Price of gas not as cheap as we think

Josh Chilson

Josh Chilson

Recently I filled up my tank at a gas station whose name had two misspelled words. I brought my trusty pail with me to compensate for the usual gag reflex that occurs when I fill up. To my surprise, the price of gas had gone down over a dollar to $2.69 a gallon. That’s almost free! I was so excited I almost called my mom, but then I remembered that cell phones explode at gas stations.

The price was so low I felt a little guilty, so I poured a little gas onto the ground to help out the oil companies who must obviously be struggling during this economic crisis. I had the urge to go out and buy a large, loud truck that would burn fuel much less efficiently; that way I could buy more gas and reap more benefits from these low prices, which are undoubtedly permanent.

In truth, gas has always been cheap. Extremely cheap. Even when the price was at $4 a gallon, consumers were paying much less than the true cost of the substance. The Real Price of Gasoline, a study by the International Center for Technology Assessment, calculated the true price of gasoline. The study included factors such as oil industry tax breaks and subsidies, oil supply protection (military costs), and environmental degradation.

They found the additional costs amount from $4 a gallon up to $12 a gallon. Add the price paid at the pump to these numbers, the real cost of gasoline is somewhere between $6.50 a gallon to over $15 a gallon. True, there is a large difference between the possible figures due to the ambiguity of factoring in some of the costs to society, particularly environmental and medical factors. Yet, even at the low estimate, we are still paying substantially less than we should.

Someone pays the difference. These are societal costs paid for by the individuals that comprise society. The government covers foots most of the bill, which means American tax dollars. If taxes don’t cover the tab Uncle Sam borrows from the Pay-Day Loan company across the ocean.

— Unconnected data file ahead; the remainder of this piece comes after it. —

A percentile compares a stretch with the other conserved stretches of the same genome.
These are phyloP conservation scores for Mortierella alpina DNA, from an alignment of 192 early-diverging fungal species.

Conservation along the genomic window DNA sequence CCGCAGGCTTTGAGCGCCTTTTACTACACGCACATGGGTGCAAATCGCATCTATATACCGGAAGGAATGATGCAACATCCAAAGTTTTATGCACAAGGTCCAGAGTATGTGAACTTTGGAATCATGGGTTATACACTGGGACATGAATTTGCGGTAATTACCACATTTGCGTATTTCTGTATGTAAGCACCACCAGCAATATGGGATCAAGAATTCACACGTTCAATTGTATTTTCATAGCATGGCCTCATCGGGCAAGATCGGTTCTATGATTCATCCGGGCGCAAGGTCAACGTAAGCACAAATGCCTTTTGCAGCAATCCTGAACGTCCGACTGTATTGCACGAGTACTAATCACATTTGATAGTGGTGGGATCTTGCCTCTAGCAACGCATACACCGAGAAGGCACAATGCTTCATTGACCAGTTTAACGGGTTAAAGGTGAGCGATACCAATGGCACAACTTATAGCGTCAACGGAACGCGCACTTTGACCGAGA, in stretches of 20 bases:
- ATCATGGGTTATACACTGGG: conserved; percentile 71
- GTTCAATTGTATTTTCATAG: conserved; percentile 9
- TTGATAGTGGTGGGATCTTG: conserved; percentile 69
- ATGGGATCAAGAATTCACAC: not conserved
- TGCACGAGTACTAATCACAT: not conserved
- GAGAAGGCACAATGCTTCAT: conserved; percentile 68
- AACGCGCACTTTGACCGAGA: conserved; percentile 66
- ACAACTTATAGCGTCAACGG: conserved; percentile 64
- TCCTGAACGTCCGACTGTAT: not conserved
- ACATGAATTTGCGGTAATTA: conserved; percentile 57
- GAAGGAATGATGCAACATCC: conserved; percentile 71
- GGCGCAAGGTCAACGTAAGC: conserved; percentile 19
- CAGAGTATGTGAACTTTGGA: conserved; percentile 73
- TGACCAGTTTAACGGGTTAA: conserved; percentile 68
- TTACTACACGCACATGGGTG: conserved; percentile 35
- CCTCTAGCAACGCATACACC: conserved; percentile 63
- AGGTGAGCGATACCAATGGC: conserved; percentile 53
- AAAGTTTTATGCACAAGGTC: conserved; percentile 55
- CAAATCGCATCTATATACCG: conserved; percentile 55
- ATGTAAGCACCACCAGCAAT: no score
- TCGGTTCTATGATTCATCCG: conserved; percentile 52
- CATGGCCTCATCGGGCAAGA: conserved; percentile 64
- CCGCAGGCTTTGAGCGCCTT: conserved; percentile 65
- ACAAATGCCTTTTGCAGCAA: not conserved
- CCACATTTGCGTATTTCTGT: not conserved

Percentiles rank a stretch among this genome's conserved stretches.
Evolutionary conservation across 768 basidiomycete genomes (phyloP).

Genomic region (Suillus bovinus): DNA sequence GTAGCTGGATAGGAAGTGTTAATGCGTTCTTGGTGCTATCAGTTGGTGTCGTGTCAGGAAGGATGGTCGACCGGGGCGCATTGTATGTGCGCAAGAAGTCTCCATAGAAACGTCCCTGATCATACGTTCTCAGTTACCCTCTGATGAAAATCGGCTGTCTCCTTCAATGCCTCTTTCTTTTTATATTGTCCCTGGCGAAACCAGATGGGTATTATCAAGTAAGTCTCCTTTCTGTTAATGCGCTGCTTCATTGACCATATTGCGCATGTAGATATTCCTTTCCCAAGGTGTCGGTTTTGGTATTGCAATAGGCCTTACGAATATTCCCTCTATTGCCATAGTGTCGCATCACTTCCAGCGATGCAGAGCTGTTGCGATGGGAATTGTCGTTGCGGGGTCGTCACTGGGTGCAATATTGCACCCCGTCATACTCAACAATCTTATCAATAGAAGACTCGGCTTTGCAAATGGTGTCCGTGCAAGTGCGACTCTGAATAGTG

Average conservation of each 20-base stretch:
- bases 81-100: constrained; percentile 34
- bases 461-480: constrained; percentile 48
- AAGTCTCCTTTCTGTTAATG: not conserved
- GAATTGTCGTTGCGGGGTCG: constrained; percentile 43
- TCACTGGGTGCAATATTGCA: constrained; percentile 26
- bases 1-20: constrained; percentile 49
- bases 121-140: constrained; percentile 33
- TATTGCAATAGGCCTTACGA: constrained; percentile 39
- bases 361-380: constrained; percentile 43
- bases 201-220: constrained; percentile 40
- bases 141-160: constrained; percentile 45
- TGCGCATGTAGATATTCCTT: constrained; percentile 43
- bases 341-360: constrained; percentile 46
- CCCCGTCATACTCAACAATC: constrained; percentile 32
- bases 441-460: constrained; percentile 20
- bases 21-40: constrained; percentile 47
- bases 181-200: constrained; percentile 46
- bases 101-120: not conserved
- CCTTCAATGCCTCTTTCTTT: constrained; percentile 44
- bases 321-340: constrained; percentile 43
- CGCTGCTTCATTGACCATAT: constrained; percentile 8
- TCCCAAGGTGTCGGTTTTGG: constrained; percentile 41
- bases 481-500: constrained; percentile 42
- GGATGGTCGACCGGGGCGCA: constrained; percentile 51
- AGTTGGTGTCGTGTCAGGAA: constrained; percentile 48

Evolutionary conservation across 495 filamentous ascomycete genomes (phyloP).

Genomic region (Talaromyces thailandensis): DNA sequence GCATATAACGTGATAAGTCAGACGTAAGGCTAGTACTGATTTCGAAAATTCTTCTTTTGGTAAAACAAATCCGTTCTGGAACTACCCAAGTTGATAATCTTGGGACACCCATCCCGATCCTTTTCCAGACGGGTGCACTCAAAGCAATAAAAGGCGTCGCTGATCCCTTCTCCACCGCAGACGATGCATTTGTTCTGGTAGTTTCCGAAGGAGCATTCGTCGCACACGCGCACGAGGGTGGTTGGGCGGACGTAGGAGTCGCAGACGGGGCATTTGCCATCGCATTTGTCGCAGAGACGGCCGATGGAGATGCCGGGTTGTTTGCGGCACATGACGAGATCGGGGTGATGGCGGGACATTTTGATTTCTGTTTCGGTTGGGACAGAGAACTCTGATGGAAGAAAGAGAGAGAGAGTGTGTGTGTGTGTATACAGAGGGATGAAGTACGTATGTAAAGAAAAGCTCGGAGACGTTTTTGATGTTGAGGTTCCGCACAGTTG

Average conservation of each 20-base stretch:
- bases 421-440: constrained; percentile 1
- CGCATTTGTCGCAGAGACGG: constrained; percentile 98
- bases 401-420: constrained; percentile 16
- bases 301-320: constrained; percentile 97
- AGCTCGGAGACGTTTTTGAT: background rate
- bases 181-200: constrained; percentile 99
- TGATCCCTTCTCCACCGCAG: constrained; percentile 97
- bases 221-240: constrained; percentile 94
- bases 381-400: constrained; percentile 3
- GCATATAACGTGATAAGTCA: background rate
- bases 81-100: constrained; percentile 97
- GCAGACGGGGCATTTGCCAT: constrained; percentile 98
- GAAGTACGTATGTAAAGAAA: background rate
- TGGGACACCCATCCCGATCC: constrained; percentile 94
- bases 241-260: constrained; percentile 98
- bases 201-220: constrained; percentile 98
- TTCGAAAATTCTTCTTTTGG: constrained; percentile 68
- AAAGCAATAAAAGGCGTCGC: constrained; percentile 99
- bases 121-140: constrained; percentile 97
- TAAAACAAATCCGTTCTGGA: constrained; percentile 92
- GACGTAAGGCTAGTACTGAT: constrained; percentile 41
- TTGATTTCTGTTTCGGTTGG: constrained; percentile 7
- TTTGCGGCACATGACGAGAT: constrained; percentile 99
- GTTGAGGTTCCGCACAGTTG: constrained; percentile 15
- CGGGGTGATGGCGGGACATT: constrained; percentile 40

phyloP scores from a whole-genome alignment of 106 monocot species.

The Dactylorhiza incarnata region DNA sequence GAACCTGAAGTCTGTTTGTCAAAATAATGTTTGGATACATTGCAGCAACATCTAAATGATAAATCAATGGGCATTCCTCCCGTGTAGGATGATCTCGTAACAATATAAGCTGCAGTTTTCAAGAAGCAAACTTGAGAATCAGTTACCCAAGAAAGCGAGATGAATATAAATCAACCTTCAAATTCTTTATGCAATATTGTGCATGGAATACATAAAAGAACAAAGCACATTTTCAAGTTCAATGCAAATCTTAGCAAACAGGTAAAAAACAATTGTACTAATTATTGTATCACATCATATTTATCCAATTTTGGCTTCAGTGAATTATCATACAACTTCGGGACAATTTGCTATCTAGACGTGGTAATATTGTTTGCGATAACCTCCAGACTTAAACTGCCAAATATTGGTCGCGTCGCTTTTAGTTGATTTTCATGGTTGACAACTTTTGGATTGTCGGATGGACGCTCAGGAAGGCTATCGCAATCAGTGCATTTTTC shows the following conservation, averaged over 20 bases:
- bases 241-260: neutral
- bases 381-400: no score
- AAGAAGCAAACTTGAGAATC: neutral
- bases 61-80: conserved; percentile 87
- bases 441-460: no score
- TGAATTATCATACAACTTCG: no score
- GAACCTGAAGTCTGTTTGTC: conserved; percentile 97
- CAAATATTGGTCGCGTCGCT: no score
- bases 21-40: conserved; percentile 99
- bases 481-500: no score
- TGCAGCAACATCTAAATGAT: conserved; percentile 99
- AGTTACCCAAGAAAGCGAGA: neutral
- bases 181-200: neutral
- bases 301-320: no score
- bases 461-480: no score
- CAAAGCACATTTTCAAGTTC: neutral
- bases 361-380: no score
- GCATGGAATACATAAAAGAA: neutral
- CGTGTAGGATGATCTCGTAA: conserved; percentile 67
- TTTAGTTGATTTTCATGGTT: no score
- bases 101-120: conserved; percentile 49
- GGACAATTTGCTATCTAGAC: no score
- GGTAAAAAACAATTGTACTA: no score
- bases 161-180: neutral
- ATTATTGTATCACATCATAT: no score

It is understandable how prices would need to be subsidized to an extent- society needs to keep moving, and we need gas to move. Yet prices have remained so unnaturally low for so long we have become complacent and completely unaware of how much we are actually paying for gas. Plus, no politician is going to rock this boat. We already complain about gas prices, no sane politician would seek to raise them further. Then again, sane politician is somewhat of an oxymoron.

As for gas prices remaining cheap, consider this: if China’s current oil demand growth holds, by the year 2030 they will need all the oil currently produced in the world today. Experts believe we have reached the peak capability of world oil production. That means demand is going to go way up and supply will not. I failed economics, so I don’t know what this means- I’ll let you figure it out.

So what does all this add up to? We have been paying to keep the gas prices low, thereby allowing us to continue to be comfortable with dependence on a resource that is very finite, environmentally corrosive, and often the mainstay of unsavory nation-states. Our elected leaders allow this to continue to happen to avoid temporary political instability. We are the frogs in the slowly heating water, and it is our hand on the stovetop knob.

I heard something about an election happening sometime here. Keep these factors in mind when heading to the poll and look closely at the candidate’s energy policies. Consider who is going to spend your income tax on hiding the true costs of gas. I am just glad I don’t have to worry about this- I need an income before it can be taxed.